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In the United States Court of Appeals For the Seventh Circuit ____________________ No. 16 3433 UNITED STATES OF AMERICA, Plaintiff Appellee, v. ANTHONY SANTIAGO, Defendant Appellant. ____________________ Appeal from the United States District Court for the Northern District of Illinois, Eastern Division. No. 1:12 cr 00383 1 — Robert W. Gettleman, Judge. ____________________ ARGUED APRIL 19, 2018 — DECIDED OCTOBER 2, 2018 ____________________ Before RIPPLE, MANION, and KANNE, Circuit Judges. RIPPLE, Circuit Judge. Anthony Santiago initially was charged with conspiracy to possess with intent to distribute 1000 grams or more of heroin and five or more kilograms of cocaine, in violation of 21 U.S.C. § 846, and with distribution of heroin, in violation of 21 U.S.C. § 841(a)(1). Superseding indictments also charged Mr. Santiago with several counts of money laundering, in violation of 18 U.S.C. § 1956. 2 No. 16 3433 Prior to trial, Mr. Santiago filed a motion to suppress phone recordings secured through a wiretap under Title III of the Omnibus Crime Control and Safe Streets Act of 1968, 18 U.S.C. §§ 2510–2520. The court denied that motion as well as a subsequent motion to reconsider. A jury later convicted Mr. Santiago on all charges that were tried. He now appeals the district court’s ruling on the motion to suppress the Title III wiretap evidence. Specifically, he submits that the wire tap application incorrectly stated that the investigators did not know his identity and that the application failed to es tablish that the wiretap was necessary to obtain relevant ev idence. If the district court had full and accurate information, he argues, it would not have issued the warrant. He further contends that, at the very least, he made a substantial pre liminary showing that the application contained a deliberate or reckless misstatement of material fact that required a hearing under Franks v. Delaware, 438 U.S. 154, 155–56. (1978). Mr. Santiago’s arguments are not persuasive. The war rant application’s failure to identify Mr. Santiago by his name rather than simply by his nickname did not affect the issuing court’s probable cause analysis. The application also established that traditional investigative techniques had been employed, but were unlikely to uncover critical evi dence about the targets. Finally, Mr. Santiago did not make the necessary showing to obtain a Franks hearing. We there fore affirm the judgment of the district court. No. 16 3433 3 I BACKGROUND Sometime in 2011, the Government began investigating Pedro Salas for drug related activity. The investigation in cluded surveillance, use of confidential informants, as well as evidence procured through wiretaps. Specifically, on March 13, 2012, the Government received authorization to tap a phone identified as Target Phone 7, used by Salas, and, on April 6, 2012, received authorization to intercept commu nications on Target Phone 9, used by Sergio Baltazar Lujano.1 Through intercepted communications and surveil lance, investigators were able to identify a participant by the nickname of “Titi,” whom they believed to be involved in both narcotics trafficking and money laundering. On April 11, 2012, Special Agent Kristofer White submit ted an affidavit in support of an application for continuing the interception of communications of Target Phone 7 and for expanding the authorization to include an additional de vice, Target Phone 10. The application identified the follow ing individuals as likely interceptees: Pedro Salas, aka “To ny” or “Bebe”; Sergio Baltazar Lujano, aka “Primo” or “Gansito”; Gerardo Baltazar Lujano, aka “Primo”; Jesus Fuentes, aka “Pepe”; unknown male UM7 5; FNU LNU2 aka “Mantequita”; Pedro Trigo; and FNU LNU aka “Titi.”3 Titi was identified as the user of Target Phone 10. He, along with 1 Mr. Santiago does not contest these wiretap authorizations. 2 “FNU LNU” stands for first name unknown, last name unknown. 3 See R.105 6 at 7. 4 No. 16 3433 the other interceptees, also were identified as “Violators,” meaning that they had committed, were committing, and would continue to commit the offenses being investigated.4 The affidavit also alleged that there was probable cause to believe that the target phones were being used and would continue to be used by the Violators. Special Agent White believed that the intercepted communications would reveal: “the nature, extent, and methods of the distribution, trans portation, storage and importation of controlled substances by the INTERCEPTEES and others”; “the nature, extent, and methods of operation of the illegal business being conducted by the INTERCEPTEES”; “the identities and roles of INTERCEPTEES, accomplices, aiders and abettors, co conspirators, and other participants in these illegal activi ties”; “the distribution and transfer of controlled substances and money involved in the illegal activities”; “the existence and location of records related to the illegal activities”; “the location and source of resources used to finance the illegal activities”; “the location and disposition of the proceeds from the illegal activities”; and “the locations and items used in furtherance of the illegal activities.”5 The affidavit recounted, as well, the evidence establish ing probable cause to believe that the target phones were be ing used to coordinate illegal activities. Specific to Mr. Santi ago, the affidavit included summaries of phone calls on April 3 and 4, 2012, between Salas on Target Phone 7 and Mr. Santiago on Target Phone 10. The first call concerned ar 4 See id. at 9. 5 Id. at 10–11. No. 16 3433 5 ranging a meeting with a Mexican contact who could help them obtain an import/export license to facilitate their nar cotics business. The second call concerned a large shipment of narcotics from Mexico.6 Special Agent White also explained in his affidavit the need for the wire interception. Specifically, the agents were trying to (a) identify[] the individuals working with SALAS and others in distributing narcotics and collecting narcotics proceeds in the Chicago ar ea; (b) identify[] customers of SALAS and the drug trafficking organization for which he works; (c) identify[] the source(s) of supply for SALAS; (d) identify[] the locations for storing narcotics and drug proceeds used by SALAS and (e) obtain[] admissible evidence necessary to prove beyond a reasonable doubt that the VIOLATORS, and others yet un known, are engaged in the Subject Offenses.[7] Moreover, in seeking this evidence, agents had employed traditional investigative techniques with some, but limited, success. For instance, visual surveillance of Salas and Titi on April 2–4, 2012, revealed that Salas had meetings with Titi, an individual known as “the doctor,” and Sergio Baltazar Lujano.8 The agents were not privy to any of the discussions 6 See id. at 64–65, 67. 7 Id. at 72–73. 8 Id. at 79–81. 6 No. 16 3433 because they were conducted inside. Moreover, Special Agent White described how, after leaving a meeting on April 3, Titi got into his Porsche and drove onto the ex pressway. There he changed speeds and lanes several times, and swerved over three lanes of traffic at high speed to exit at the last moment. Special Agent White stated that, in his experience, Titi was engaged in counter surveillance to de tect the presence of law enforcement.9 Although at least some members of the investigative team knew that Titi was Mr. Santiago,10 that information was not included in Special Agent White’s affidavit. Instead, Mr. Santiago was identified throughout the affidavit as FNU LNU aka “TITI.” Based on Special Agent White’s affidavit, the district court entered an order authorizing the interception of wire communications on Target Phone 10 and extended the au thorization on Target Phone 7. The Government later ap plied for and obtained a wiretap authorization for another phone used by Mr. Santiago (Target Phone 12) and two other phones used by Salas. This application tracked closely the April 11 application, but identified Mr. Santiago by his actu al name. The affidavit in support of the application ex plained that 9 Id. at 81. 10 Special Agent Nick Loonan prepared a report of the April 2–4 surveil lance on April 9, 2012. In the report, Special Agent Loonan noted that he “observed … Anthony SANTIAGO (aka TITI, per intercepted calls), who was driving the Porsche, enter the restaurant.” R.105 1 at 2. Thus, as of April 9, 2012, at least Special Agent Loonan had identified Titi as Mr. Santiago. No. 16 3433 7 [i]n previous affidavits, SANTIAGO was only identified as “TITI.” Law enforcement identi fied “TITI” as ANTHONY SANTIAGO in the following manner. During a recorded call over Target Phone 10 with SALAS on April 12, 2012 (Call #67), SANTIAGO recommended a lawyer in Tijuana, Mexico to SALAS and told SALAS to call the lawyer and say he was calling on behalf of “ANTHONY SANTIAGO.” On a call the next day over Target Phone 10 (Call #68), an unknown male said to SANTIAGO, “Let me ask you this ANTHONY … .” When law en forcement obtained authority to intercept calls over Target Phone 10, the Court also ordered the telephone company to assist law enforce ment in locating Target Phone 10 over the same 30 day period. Using that location information for Target Phone 10, law enforcement has con ducted surveillance of SANTIAGO on a num ber of occasions in April 2012 and his appear ance matches that of known photos of ANTHONY SANTIAGO.[11] The application was granted. Based in large part on evidence obtained through the wiretaps, Mr. Santiago was charged in a superseding in dictment with conspiracy to distribute narcotics, distribution of narcotics, and money laundering. Prior to trial on these charges, Mr. Santiago moved to suppress the evidence ob 11 R.105 9 at 5 n.1 (emphasis removed). 8 No. 16 3433 tained from the April 11 wiretap authorization. In his mo tion, Mr. Santiago argued, among other grounds, that the Government had violated 18 U.S.C. § 2518(4)(a), which re quires that the wiretap application include “the identity of the person, if known, whose communications are to be inter cepted.”12 Mr. Santiago contended that the DEA knew of his identity prior to April 11, yet failed to identify him by his name in the affidavit. He also maintained that “normal in vestigative procedures were neither exhausted nor ade quately attempted” prior to seeking the wiretap.13 Finally, he submitted that the false statements and material omissions in the affidavit required a hearing under Franks v. Delaware, 438 U.S. 154, 155–56 (1978). The district court denied the mo tion to suppress; it concluded that Mr. Santiago’s challenge to the sufficiency of the wiretap affidavit was foreclosed by the Supreme Court’s decision in United States v. Donovan, 429 U.S. 413 (1977).14 Mr. Santiago moved for reconsideration,15 and the court denied that motion as well.16 12 R.105 at 15 (emphasis removed). 13 Id. at 21. 14 See R.156 at 7–8. 15 See R.224. 16 See R.279 (minute entry); R.416 at 4–5 (transcript of hearing in which district court denies motion). After the motion to reconsider was filed, the case was transferred to a new district judge. The new district judge denied the motion without prejudice to refile. See R.258. As trial ap proached, Mr. Santiago renewed his motion to suppress the wiretap evi dence. See R.263. This motion was withdrawn, see R.275, and the new district judge ultimately ruled on the original motion to reconsider, see R.279. No. 16 3433 9 Mr. Santiago proceeded to trial and was convicted on all three counts that were tried to the jury.17 II DISCUSSION A. On appeal,18 Mr. Santiago renews his argument that the Title III wiretap evidence should have been suppressed be cause the Government did not meet the statutory require ments for obtaining the April 11, 2012 wiretap authorization. When reviewing the denial of a motion to suppress wiretap evidence, we review the district court’s factual findings for clear error and its conclusions of law de novo. See United States v. Fudge, 325 F.3d 910, 917 (7th Cir. 2003). Section 2518 of Title 18 sets forth the requirements for ob taining authorization for wiretaps. Among the information that must be included in a wiretap application is “a full and complete statement of the facts and circumstances relied up on by the applicant[] to justify his belief that an order should be issued[.]” 18 U.S.C. § 2518(1)(b). The statement is “full and complete” if it includes (i) details as to the particular offense that has been, is being, or is about to be committed, (ii) 17 The jurisdiction of the district court is predicated on 18 U.S.C. § 3231. The counts tried to the jury included one violation of 21 U.S.C. § 846, one violation of 21 U.S.C. § 841(a)(1), and one violation of 18 U.S.C. § 1956. The district court severed and later dismissed the remaining counts. 18 Our jurisdiction is predicated on 28 U.S.C. § 1291 and 18 U.S.C. § 3742(a). 10 No. 16 3433 except as provided in subsection (11), a partic ular description of the nature and location of the facilities from which or the place where the communication is to be intercepted, (iii) a par ticular description of the type of communica tions sought to be intercepted, (iv) the identity of the person, if known, committing the offense and whose communications are to be inter cepted[.] Id. The application also must contain “a full and complete statement as to whether or not other investigative proce dures have been tried and failed or why they reasonably ap pear to be unlikely to succeed if tried or to be too danger ous[.]” Id. § 2518(1)(c). Once an application is filed, the court may enter the or der authorizing the wiretap if it determines that the Gov ernment has satisfied the requirements of the statute. Specif ically, the district court must determine that (a) there is probable cause for belief that an in dividual is committing, has committed, or is about to commit a particular offense enumer ated in section 2516 of this chapter; (b) there is probable cause for belief that par ticular communications concerning that of fense will be obtained through such intercep tion; (c) normal investigative procedures have been tried and have failed or reasonably appear to be unlikely to succeed if tried or to be too dan gerous; No. 16 3433 11 (d) except as provided in subsection (11), there is probable cause for belief that the facilities from which, or the place where, the wire, oral, or electronic communications are to be inter cepted are being used, or are about to be used, in connection with the commission of such of fense, or are leased to, listed in the name of, or commonly used by such person. 18 U.S.C. § 2518(3). Finally, § 2518(10)(a) provides an avenue for an “ag grieved person” to challenge evidence obtained through an authorized wiretap. Specifically, an aggrieved person may move to suppress the contents of any wire … communica tion … on the grounds that (i) the communica tion was unlawfully intercepted; (ii) the order of authorization or approval under which it was intercepted is insufficient on its face; or (iii) the interception was not made in conformi ty with the order of authorization or approval. Id. § 2518(10)(a). B. Mr. Santiago maintains that the evidence gathered through the April 11 authorization should be suppressed be cause Special Agent White failed to identify him by name as required by § 2518(1)(b)(iv), even though his name was known at the time the affidavit was submitted to the court. United States v. Donovan, 429 U.S. 413 (1977), forecloses this argument. 12 No. 16 3433 In Donovan, the Government had secured authorization for an initial wiretap of three named individuals and three “others, as yet unknown.” Id. at 418. Through recorded con versations, the Government learned that the names of the three unknown individuals were Donovan, Robbins, and Buzzacco. The Government then applied for an extension of the wiretap. In its extension application, the Government failed to identify Donovan, Robbins, and Buzzacco by name and failed to state that their conversations would be inter cepted. After Donovan, Robbins, and Buzzacco were indict ed, they moved to suppress the wiretap evidence on the ground that the failure to identify them by name in the ex tension application violated 18 U.S.C. § 2518(1)(b)(iv). The district court granted the motion to suppress, and the court of appeals affirmed. The Supreme Court, however, reversed. It held that, alt hough there was a violation of the identification provision, the evidence should not have been suppressed. With respect to the identification, the court rejected the Government’s ar gument that the statute only required identification of the “principal” target of the investigation—the one whose phone was to be monitored. Donovan, 429 U.S. at 423. The Court held that the statutory language—“the person, if known, committing the offense and whose communications are to be intercepted”—“is as applicable to a suspect placing calls to the target telephone as it is to a suspect placing calls from the telephone.” Id. at 424–25 (internal quotation marks omitted). Therefore, “a wiretap application must name an individual if the Government has probable cause to believe that the individual is engaged in the criminal activity under investigation and expects to intercept the individual’s con versations over the target telephone.” Id. at 428. The Court No. 16 3433 13 concluded that the statute made no distinction between “principal target[s]” and other suspects whose communica tions were to be intercepted. See id. at 425–28. Turning to the issue of suppression, the Court noted that “[t]here [wa]s no basis on the facts of this case to suggest that the authorization orders [we]re facially insufficient, or that the interception was not conducted in conformity with the orders.” Id. at 432 (referencing § 2518(10)(a)(i) and (ii)). Consequently, the only question was whether the communi cations were unlawfully intercepted. In answering this ques tion, the Court turned to its earlier cases, United States v. Giordano, 416 U.S. 505 (1974), and United States v. Chavez, 416 U.S. 562 (1974). Those cases had held that not every failure to comply fully with a Title III requirement renders the inter ceptions “unlawful.” Donovan, 429 U.S. at 433 (quoting Chavez, 416 F.3d at 575). Instead, “suppression is required only for a ‘failure to satisfy any of those statutory require ments that directly and substantially implement the congres sional intention to limit the use of intercept procedures to those situations clearly calling for the employment of this extraordinary investigative device.’” Id. at 433–34 (quoting Giordano, 416 U.S. at 527). The failure to identify some of the individuals likely to be intercepted, the Court held, does not fall into this category. The Court explained that the statute allowed a judge to approve an intercept application if he deter mines that normal investigative techniques have failed or are unlikely to succeed and there is probable cause to believe that: (i) an individ ual is engaged in criminal activity; (ii) particu lar communications concerning the offense will 14 No. 16 3433 be obtained through interception; and (iii) the target facilities are being used in connection with the specified criminal activity. That de termination is based on the “full and complete statement” of relevant facts supplied by law enforcement authorities. If, after evaluating the statutorily enumerated factors in light of the information contained in the application, the judge concludes that the wiretap order should issue, the failure to identify additional persons who are likely to be overheard engaging in in criminating conversations could hardly invali date an otherwise lawful judicial authorization. The intercept order may issue only if the issu ing judge determines that the statutory factors are present, and the failure to name additional tar gets in no way detracts from the sufficiency of those factors. Donovan, 429 U.S. at 435 (emphasis added) (citation omitted). “Here,” the Court reasoned, “the statutorily imposed pre conditions to judicial authorization were satisfied,” but the issuing judge simply was not aware that other persons might be heard engaging in incriminating conversations. Id. at 436. The Court concluded that “[i]n no meaningful sense can it be said that the presence of that information as to ad ditional targets would have precluded judicial authorization of the intercept.” Id. Consequently, the Court reversed the suppression order.19 19 The Court did leave open the possibility that suppression may be available as a remedy if the defendant could establish bad faith on the (continued … ) No. 16 3433 15 The facts in Mr. Santiago’s case are strikingly similar to those in Donovan. Here, as in Donovan, the Government had received initial authorization to tap the phone of Salas. By early April, at least one member of the DEA investigative team had identified Titi as Mr. Santiago. However, the April 11 application for extension and expansion of the wiretap authorization failed to identify Mr. Santiago by his name; it only identified him as Titi. We need not consider whether this constitutes a violation of the identification requirement because, even if it is, suppression is not warranted. The affi davit sets out in great detail that Salas, “Titi,” and others were engaged in criminal activity, that particular communi cations concerning the offense would be obtained through interception; and that Target Phones 7 and 10 were being used in connection with the criminal activity. Thus, there was evidence that all of the statutory factors had been met; the failure to identify all of the suspects by their legal names did not detract from the sufficiency of those factors. Mr. Santiago contends, however, that his case is not gov erned by Donovan. First, he claims that he was a “principal target” of the wiretap; consequently, the failure to name him impinges on a “requirement[] that directly and substantially implement[s] the congressional intention to limit the use of intercept procedures to those situations clearly calling for the employment of this extraordinary investigative device.” Donovan, 429 U.S. at 433–34 (quoting Giordano, 416 U.S. at 527). However, in Donovan, the Supreme Court explicitly re ( … continued) part of the Government or if the defendant could show prejudice result ing from his failure to be named. See id. at 439 n.26; see also infra at 16–18. 16 No. 16 3433 jected the idea that there are different levels of priority among targets. Instead, the statute treats all anticipated in terceptees the same. See id. at 424–28 (discussing and reject ing the argument that identification requirement is limited to principal targets). Second, Mr. Santiago states that his case differs from Do novan because he has demonstrated bad faith on the part of the Government. In Donovan, the Court noted that there was “no suggestion … that the Government agents knowingly failed to identify respondents Donovan, Robbins, and Buz zacco for the purpose of keeping relevant information from the District Court that might have prompted the court to conclude that probable cause was lacking.” Id. at 436 n.23; see also United States v. Matthews, 213 F.3d 966, 969 (7th Cir. 2000) (noting that Donovan had held “that suppression of the evidence is not necessarily the appropriate remedy for a vio lation of Title III unless the defendant demonstrates either 1) bad faith on the part of the government; or 2) prejudice”). Mr. Santiago maintains that “[b]ad faith is apparent” be cause the Government “explicitly and falsely stated his iden tity was unknown.”20 According to Mr. Santiago, [t]here is a colorable reason to believe that Agent White [the author of the affidavit] knew of Santiago’s identity prior to April 11, and ei ther did not want to rewrite the affidavit, or did not want to engage in the due diligence to establish the degree of exhaustion that the 20 Appellant’s Br. 30. No. 16 3433 17 judge may have required if Santiago’s identity were known.[21] At bottom, Mr. Santiago is arguing that the failure to identify him by name in the April 11 affidavit, without more, raises the specter of bad faith. However, Donovan disposes of this argument. In Donovan, it was undisputed that all three targets, Donovan, Robbins, and Buzzacco, were “known” to the Government at the time it sought the wiretap extension. Id. at 419 n.5. This knowledge, however, did not “sug gest[] … that the Government agents knowingly failed to identify” the targets for the purpose of keeping information from the district court. Id. at 436 n.23. Here, there is no evi dence that Special Agent White’s failure to include Mr. San tiago’s name in the affidavit was anything other than a mere oversight. Moreover, the Government obtained no ad vantage by omitting Mr. Santiago’s identity. Indeed, in the very next wiretap application, Special Agent White identi fied Titi as Mr. Santiago and explained how the Government had confirmed his identity.22 This later application also was granted.23 21 Id. 22 See R.105 9 at 5 n.1. 23 Mr. Santiago also maintains that he has suffered prejudice as a result of Special Agent White’s failure to identify him in the affidavit. Mr. San tiago notes that Special Agent White listed the inability “to fully identi fy … Titi” as one of the reasons why the wiretap was needed. See R.105 6 at 74. Mr. Santiago submits that, if the district court had been apprised that his identity was known, it would have determined that there was no need for the wiretap and would not have authorized it. Because his ar (continued … ) 18 No. 16 3433 C. Mr. Santiago also maintains that the Government failed to establish necessity for the April 11 wiretap. In determin ing whether a Title III warrant establishes necessity, we gen erally review the issuing court’s order for an abuse of discre tion. See United States v. Maggard, 865 F.3d 960, 967 (7th Cir. 2017).24 ( … continued) gument regarding prejudice is the same as his argument regarding ne cessity, we address it in our discussion of necessity. See infra at 19–24. Mr. Santiago submits in the alternative that the wiretap evidence should have been suppressed even in the absence of a showing of bad faith or prejudice. He notes that in United States v. Giordano, 416 U.S. 505 (1974), the Court did not require a showing of bad faith before it sup pressed evidence from a wiretap application that had originated with the Attorney General’s Executive Assistant, as opposed to “the Attorney General” or an “Assistant Attorney General specially designated by the Attorney General” as required by 18 U.S.C. § 2516(1). In Giordano, how ever, the Court explained that “the provision for pre application approv al was intended to play a central role in the statutory scheme and the suppression must follow when it is shown that this statutory require ment has been ignored.” Id. at 528. The Court in Donovan distinguished the situation before it—the affidavit failing to identify specifically three known interceptees—with the situation in Giordano, “where the failure to satisfy the statutory requirement of prior approval by specified Justice Department officials bypassed a congressionally imposed limitation on the use of the intercept procedure.” Id. at 435. Here, as in Donovan, the agents seeking the application did not ignore a critical step in the ap proval process; instead, Special Agent White’s affidavit simply failed to identify one of several interceptees. Therefore, Donovan, not Giordano, dictates the circumstances under which suppression is warranted. 24 Mr. Santiago maintains that deference is not warranted when the “af fidavit in question contain[s] several factual errors and omissions that (continued … ) No. 16 3433 19 ( … continued) prevent[] the issuing judge from making a fully informed decision.” Ap pellant’s Br. 15. Mr. Santiago relies on United States v. Glover, 755 F.3d 811, 817 (7th Cir. 2014), and United States v. Rice, 478 F.3d 704, 709 (6th Cir. 2007), in support of his contention. In Glover, the defendant chal lenged a search warrant on the ground that it was not supported by probable cause. The affidavit in support of the warrant relied almost en tirely on the statement of a confidential informant, but critical infor mation about the informant’s credibility had been left out of the affida vit, namely: “his criminal record[] … ; his gang activity; his prior use of aliases to deceive police; and his expectation of payment.” Glover, 755 F.3d at 817. The Government conceded that “such information [wa]s so essential to a witness’s credibility that the same information regarding a government witness at trial would have [had] to [have] be[en] disclosed to the defense as exculpatory material under Brady v. Maryland.” Id. We concluded that “the omissions from the affidavit deprived the magistrate of highly relevant information that tends to undermine Doe’s credibility and thus the probable cause determination.” Id. at 817–18. Here, howev er, nothing about the omission of Mr. Santiago’s full identity called into question the credibility of Special Agent White or the substance of the remaining sections of the affidavit. The facts here also bear little resemblance to those in Rice. In Rice, the affidavit submitted in support of the wiretap authorization had repre sented that “[p]hysical surveillance of the subjects of this investigation has been conducted and is presently being conducted with only limited success.” 478 F.3d at 707 (alteration in original). It also stated that sur veillance posed an unreasonable danger to law enforcement because members of the organization carried firearms. However, testimony at the suppression hearing revealed that agents never had conducted surveil lance of Rice and had no specific information that he carried a firearm. There were similar misstatements with respect to other areas of investi gation. See id. at 708–09. The district court found that the misleading statements were made recklessly, and given this misleading information, the issuing judge’s determination of necessity did not warrant the usual deference. See id. at 709. Again, here there is no evidence that materially misleading statements infected the entire affidavit in support of the wire (continued … ) 20 No. 16 3433 Under 18 U.S.C. § 2518(1)(c), an affidavit submitted in support of a wiretap must contain “a full and complete statement as to whether or not other investigative proce dures have been tried and failed or why they reasonably ap pear to be unlikely to succeed if tried or to be too danger ous.” Although commonly referred to as the “exhaustion or necessity requirement,” United States v. Campos, 541 F.3d 735, 746 (7th Cir. 2008), our case law makes clear that “[t]his sec tion of the statute was not intended to ensure that wiretaps are used only as a last resort in an investigation, but rather that they are not to be routinely employed as the initial step in a criminal investigation.” United States v. McLee, 436 F.3d 751, 762–63 (7th Cir. 2006) (internal quotation marks omit ted). Indeed, in McLee we explained: The rule in this circuit is that the government’s burden of establishing compliance with § 2518(1)(c) “is not great,” and that the re quirement of exhausting “other investigative procedures” prior to obtaining a wiretap is “reviewed in a practical and common sense fashion.” To receive a wiretap order, the gov ernment need not demonstrate that prosecu tion would be impossible without it or that ev idence possibly sufficient for indictment could not conceivably be obtained through other means. We have upheld the “necessity” of ( … continued) tap application. Because the missing information does not taint the re mainder of the affidavit, there is no reason for us to abandon our usual, deferential approach. No. 16 3433 21 wiretap orders on the basis that investigators were “having trouble fingering other members of the conspiracy,” and that the wiretaps “al lowed the government to ascertain the extent and structure of the conspiracy.” 436 F.3d at 763 (citations omitted). Mr. Santiago maintains that necessity has not been shown because the stated reason for the wiretap was “identi fying the individuals working with SALAS and others in distributing narcotics and collecting narcotics proceeds in the Chicago area.”25 Because his identity was known, he concludes, there was no necessity for the wiretap. We cannot accept Mr. Santiago’s characterization of the reason for the wiretap. In addition to identifying Salas’s con federates, Special Agent White’s affidavit identified four other goals of the investigation for which a wiretap was “the only available technique that ha[d] a reasonable likelihood” of success: (b) identifying customers of SALAS and the drug trafficking organization for which he works; (c) identifying the source(s) of supply for SALAS; (d) identifying the locations for storing narcotics and drug proceeds used by SALAS; and (e) obtaining admissible evidence necessary to prove beyond a reasonable doubt 25 R.105 6 at 72–73. 22 No. 16 3433 that the VIOLATORS, and others yet un known, are engaged in the Subject Offenses.[26] The fact that Mr. Santiago’s identity was known only dimin ishes the need for one category of evidence identified by Special Agent White: the identity of those working with or for Salas. Even with respect to this category, however, it is undisputed that there were several individuals involved in the transactions, such as UM7 5 and Mantequita, whom the Government had not identified.27 Consequently, even if Spe cial Agent White’s affidavit had identified Titi as Mr. Santia go, there still would have been the need for the wiretap to collect evidence as to the identities of other individuals. Mr. Santiago also argues that the Government did not es tablish that traditional investigative methods had been tried or would be unsuccessful in the investigation of his activi ties, as opposed to those of other members of the conspiracy. The affidavit, however, contains evidence specific to Mr. Santiago that shows the April 11 wiretap was not the first step in the Government’s investigation. The affidavit de scribes two days of surveillance of Mr. Santiago. During this time, Mr. Santiago engaged in a series of meetings with Salas and his associates; all of these meetings occurred behind closed doors, out of earshot and view of the surveilling agents. After leaving one of these meetings, Mr. Santiago got on the expressway. Once on the expressway, he 26 Id. 27 See id. at 8. No. 16 3433 23 got into the left hand lane and drove substan tially over the speed limit, and then moved in to another lane and slowed down to approxi mately the speed limit, and then repeated the process numerous times. … When [Mr. Santiago] got off the expressway, he swerved over three lanes of traffic at a high rate of speed to exit at the last second. Once off the expressway, [Mr. Santiago] swerved in and out of traffic several times in an effort to de termine if he was being followed.[28] Special Agent White explained that, based on his training and experience, he believed that these actions were efforts by Mr. Santiago to engage in counter surveillance tactics.29 Thus, the affidavit contained evidence that the investigating agents employed traditional techniques in investigating Mr. Santiago, but that, given the counter surveillance efforts, those techniques had not been, and were not likely to be, successful in garnering evidence. This declaration satisfied the Government’s burden. D. Our discussion of bad faith and necessity also disposes of Mr. Santiago’s claim that the district court should have or 28 R.105 6 at 81. 29 See id. Contrary to Mr. Santiago’s assertions, the detailed description of the agents’ surveillance efforts, and their first hand observations of Mr. Santiago’s counter surveillance tactics, are not merely “generalized and conclusory statements that other investigative procedures would prove unsuccessful.” United States v. Lilla, 699 F.2d 99, 104 (2d Cir. 1983). 24 No. 16 3433 dered an evidentiary hearing under Franks v. Delaware, 438 U.S. 154 (1978). Franks held that “a wiretap order is invalid … if the order was obtained by the government’s deliberate or reckless omission of material information from its applica tion.” United States v. Mandell, 833 F.3d 816, 823 (7th Cir 2016). A defendant is entitled to an evidentiary hearing on the validity of the authorization if he “makes a substantial preliminary showing,” id. (internal quotation marks omit ted), which we have described as “relatively difficult”: Allegations of negligent or innocent mistakes do not entitle a defendant to a hearing, nor do conclusory allegations of deliberately or reck lessly false information. The defendant must identify specific portions of the warrant affida vit as intentional or reckless misrepresenta tions, and the claim of falsity should be sub stantiated by the sworn statements of witness es. To obtain a hearing, the defendant must al so show that if the deliberately or recklessly false statements were omitted, or if the deliber ately or recklessly misleading omissions in cluded, probable cause would have been ab sent. United States v. McMurtrey, 704 F.3d 502, 509 (7th Cir. 2013) (citations omitted). “[I]f probable cause to issue the warrant would still exist even if the false statement or material omis sion were corrected, then no Franks hearing is required.” United States v. Carmel, 548 F.3d 571, 577 (7th Cir. 2008). We review the district court’s denial of a Franks hearing for clear error. Mandell, 833 F.3d at 823. No. 16 3433 25 As we already have discussed, there is no evidence in the record that Special Agent White’s failure to identify Titi as Mr. Santiago was anything other than an oversight.30 More over, the inclusion of Mr. Santiago’s name would not have altered the district court’s conclusion that there was proba ble cause to believe that Target Phones 7 and 10 were being used to conduct illegal transactions. The affidavit is replete with evidence that the target phones were used to coordi nate drug transactions, that the transactions were on going, and that the tapping of those phones would lead to further evidence of criminal activity. Indeed, Mr. Santiago’s argument is not based on proba ble cause, but on necessity. He claims that, if he had been identified, the remaining allegations of the affidavit would not have satisfied the necessity requirement of the wiretap statute. Although a number of our sister circuits have ap plied the Franks analysis to the necessity requirement, see, e.g., United States v. Green, 175 F.3d 822, 828 (10th Cir. 1999); United States v. Ippolito, 774 F.2d 1482, 1485 (9th Cir. 1985), we have not had an occasion to address directly this issue and need not address it here. Even assuming that Franks ap plies to the necessity requirement, a hearing would not have been required here. As we have explained previously, the Government’s burden with respect to showing necessity is not great. “We have upheld the ‘necessity’ of wiretap orders on the basis that investigators were ‘having trouble fingering other members of the conspiracy,’ and that the wiretaps ‘allowed 30 See supra at 18. 26 No. 16 3433 the government to ascertain the extent and structure of the conspiracy.’” McLee, 436 F.3d at 763 (citations omitted). Here, the affidavit explained that there was a need for inter ception to understand Salas and his organization, including his customers, his sources, and the location of storage facili ties. Knowledge of Mr. Santiago’s true identity does not di minish the necessity of the wiretap vis à vis these stated goals. Moreover, wiretaps need not be “a last resort in an inves tigation, but rather … are ‘not to be routinely employed as the initial step’ in a criminal investigation.” Id. (quoting United States v. Thompson, 944 F.2d 1331, 1340 (1991)). Here, Special Agent White’s affidavit establishes that agents at tempted surveillance of Mr. Santiago, but their efforts to col lect information were thwarted by counter surveillance techniques. Mr. Santiago simply has not made a substantial prelimi nary showing that, if his identity had been included in the affidavit, necessity would have been lacking. Therefore a Franks hearing was not warranted. Conclusion For the foregoing reasons, the judgment of the district court is affirmed. AFFIRMED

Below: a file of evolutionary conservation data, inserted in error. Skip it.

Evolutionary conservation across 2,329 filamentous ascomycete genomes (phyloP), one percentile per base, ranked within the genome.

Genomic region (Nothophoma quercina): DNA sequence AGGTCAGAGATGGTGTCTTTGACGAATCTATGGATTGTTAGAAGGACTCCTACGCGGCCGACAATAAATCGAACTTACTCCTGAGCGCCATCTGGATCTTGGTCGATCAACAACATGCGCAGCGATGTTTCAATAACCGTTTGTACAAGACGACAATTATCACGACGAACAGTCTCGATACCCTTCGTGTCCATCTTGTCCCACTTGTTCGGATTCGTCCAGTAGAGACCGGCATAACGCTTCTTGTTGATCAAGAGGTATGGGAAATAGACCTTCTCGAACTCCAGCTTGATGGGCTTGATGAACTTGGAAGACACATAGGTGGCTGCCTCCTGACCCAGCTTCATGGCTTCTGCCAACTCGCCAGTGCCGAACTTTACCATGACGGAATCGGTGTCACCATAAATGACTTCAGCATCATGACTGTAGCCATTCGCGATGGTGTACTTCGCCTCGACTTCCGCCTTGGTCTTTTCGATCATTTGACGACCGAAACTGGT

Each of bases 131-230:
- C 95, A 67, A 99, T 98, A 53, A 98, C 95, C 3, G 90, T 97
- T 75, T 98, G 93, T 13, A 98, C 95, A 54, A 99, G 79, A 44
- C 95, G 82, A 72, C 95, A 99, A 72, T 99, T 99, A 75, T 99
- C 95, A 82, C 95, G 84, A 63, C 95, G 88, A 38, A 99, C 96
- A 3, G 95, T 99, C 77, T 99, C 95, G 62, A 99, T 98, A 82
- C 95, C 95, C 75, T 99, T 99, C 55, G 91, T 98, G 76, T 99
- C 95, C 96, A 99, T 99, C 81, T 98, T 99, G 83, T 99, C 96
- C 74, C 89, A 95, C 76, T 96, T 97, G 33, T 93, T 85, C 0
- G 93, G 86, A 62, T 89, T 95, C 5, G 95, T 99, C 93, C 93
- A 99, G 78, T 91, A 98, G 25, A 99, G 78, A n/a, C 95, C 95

Primary Holding

Application for a wiretap warrant was sufficient in using the target's nickname and established that traditional investigative techniques had been employed but were unlikely to uncover critical evidence about the targets.